Ghana’s education ministry has promised to crack down on students caught engaging in gay or lesbian “practices”.
According to XYZ News, the ministry said that action was being taken to “stamp out homosexuality that has crept into several senior high schools”.
The threat follows a report concerning a young girl who was apparently forced to leave her school because “she faced intense pressure from friends” at the school “to practice lesbianism”.
“It is a big problem and it is an issue that nobody is happy about,” Paul Krampah, Public Relations Officer for the Education Ministry, told XYZ News.
“Those who engage in homosexuality and lesbianism, I mean these are practices that we don’t condone in our parts of the world. We as officials of the Ghana Education Service shun such practices and we would not condone them in our educational institutions.
“So when the culprits are found out we will punish them according to the rules and regulations that guide the schools,” Krampah said.
This is not the first time that homosexuality has been a concern of the Ghanaian education system.
In April, more that 50 students were expelled from two high schools after it was claimed that they were engaging in homosexuality and lesbianism and were ‘recruiting” other students.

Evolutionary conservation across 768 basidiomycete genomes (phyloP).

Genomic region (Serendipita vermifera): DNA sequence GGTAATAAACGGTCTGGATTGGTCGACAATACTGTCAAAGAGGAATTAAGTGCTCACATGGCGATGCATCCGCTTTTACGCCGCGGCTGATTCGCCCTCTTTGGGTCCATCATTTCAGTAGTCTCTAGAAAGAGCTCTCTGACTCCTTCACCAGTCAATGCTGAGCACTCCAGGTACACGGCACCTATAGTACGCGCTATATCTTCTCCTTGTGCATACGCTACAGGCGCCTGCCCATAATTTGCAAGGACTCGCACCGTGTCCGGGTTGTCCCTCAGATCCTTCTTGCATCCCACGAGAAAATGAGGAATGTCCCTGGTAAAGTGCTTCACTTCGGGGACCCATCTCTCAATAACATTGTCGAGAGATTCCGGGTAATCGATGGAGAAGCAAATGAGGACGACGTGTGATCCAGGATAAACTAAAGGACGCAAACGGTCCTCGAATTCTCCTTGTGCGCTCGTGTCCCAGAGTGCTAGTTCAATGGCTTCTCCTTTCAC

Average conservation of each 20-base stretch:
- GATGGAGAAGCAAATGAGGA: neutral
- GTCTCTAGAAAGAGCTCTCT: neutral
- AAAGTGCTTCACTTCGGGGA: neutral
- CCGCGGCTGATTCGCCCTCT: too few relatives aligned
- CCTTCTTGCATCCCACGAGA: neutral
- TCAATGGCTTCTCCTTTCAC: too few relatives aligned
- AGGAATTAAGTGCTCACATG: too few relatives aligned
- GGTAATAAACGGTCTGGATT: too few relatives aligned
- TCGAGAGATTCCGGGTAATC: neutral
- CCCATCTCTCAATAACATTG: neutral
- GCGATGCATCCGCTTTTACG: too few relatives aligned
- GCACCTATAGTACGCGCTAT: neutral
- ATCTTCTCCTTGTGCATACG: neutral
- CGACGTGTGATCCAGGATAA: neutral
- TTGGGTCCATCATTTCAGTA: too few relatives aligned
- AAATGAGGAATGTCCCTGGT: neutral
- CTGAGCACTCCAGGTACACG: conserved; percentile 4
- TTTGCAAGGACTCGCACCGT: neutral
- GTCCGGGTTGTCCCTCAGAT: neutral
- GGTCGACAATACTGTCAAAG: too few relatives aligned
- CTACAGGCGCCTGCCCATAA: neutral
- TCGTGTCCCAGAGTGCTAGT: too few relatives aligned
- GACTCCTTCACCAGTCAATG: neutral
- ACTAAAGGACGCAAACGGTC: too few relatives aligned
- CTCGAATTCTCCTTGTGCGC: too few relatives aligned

In 2011, the country’s education ministry, through Krampah, said that it was training teachers to “educate students [about] homosexuality and its adverse consequences”.
“We are very optimistic that things will change and the incidence of homosexuality in the country will be a thing of the past,” he said at the time.
This was again in response to bizarre hysteria that homosexuality was, like some kind of epidemic, on the rise in schools in the country.
Under Ghanaian criminal law, consensual same-sex sexual activity between men is illegal, with penalties including imprisonment for three years.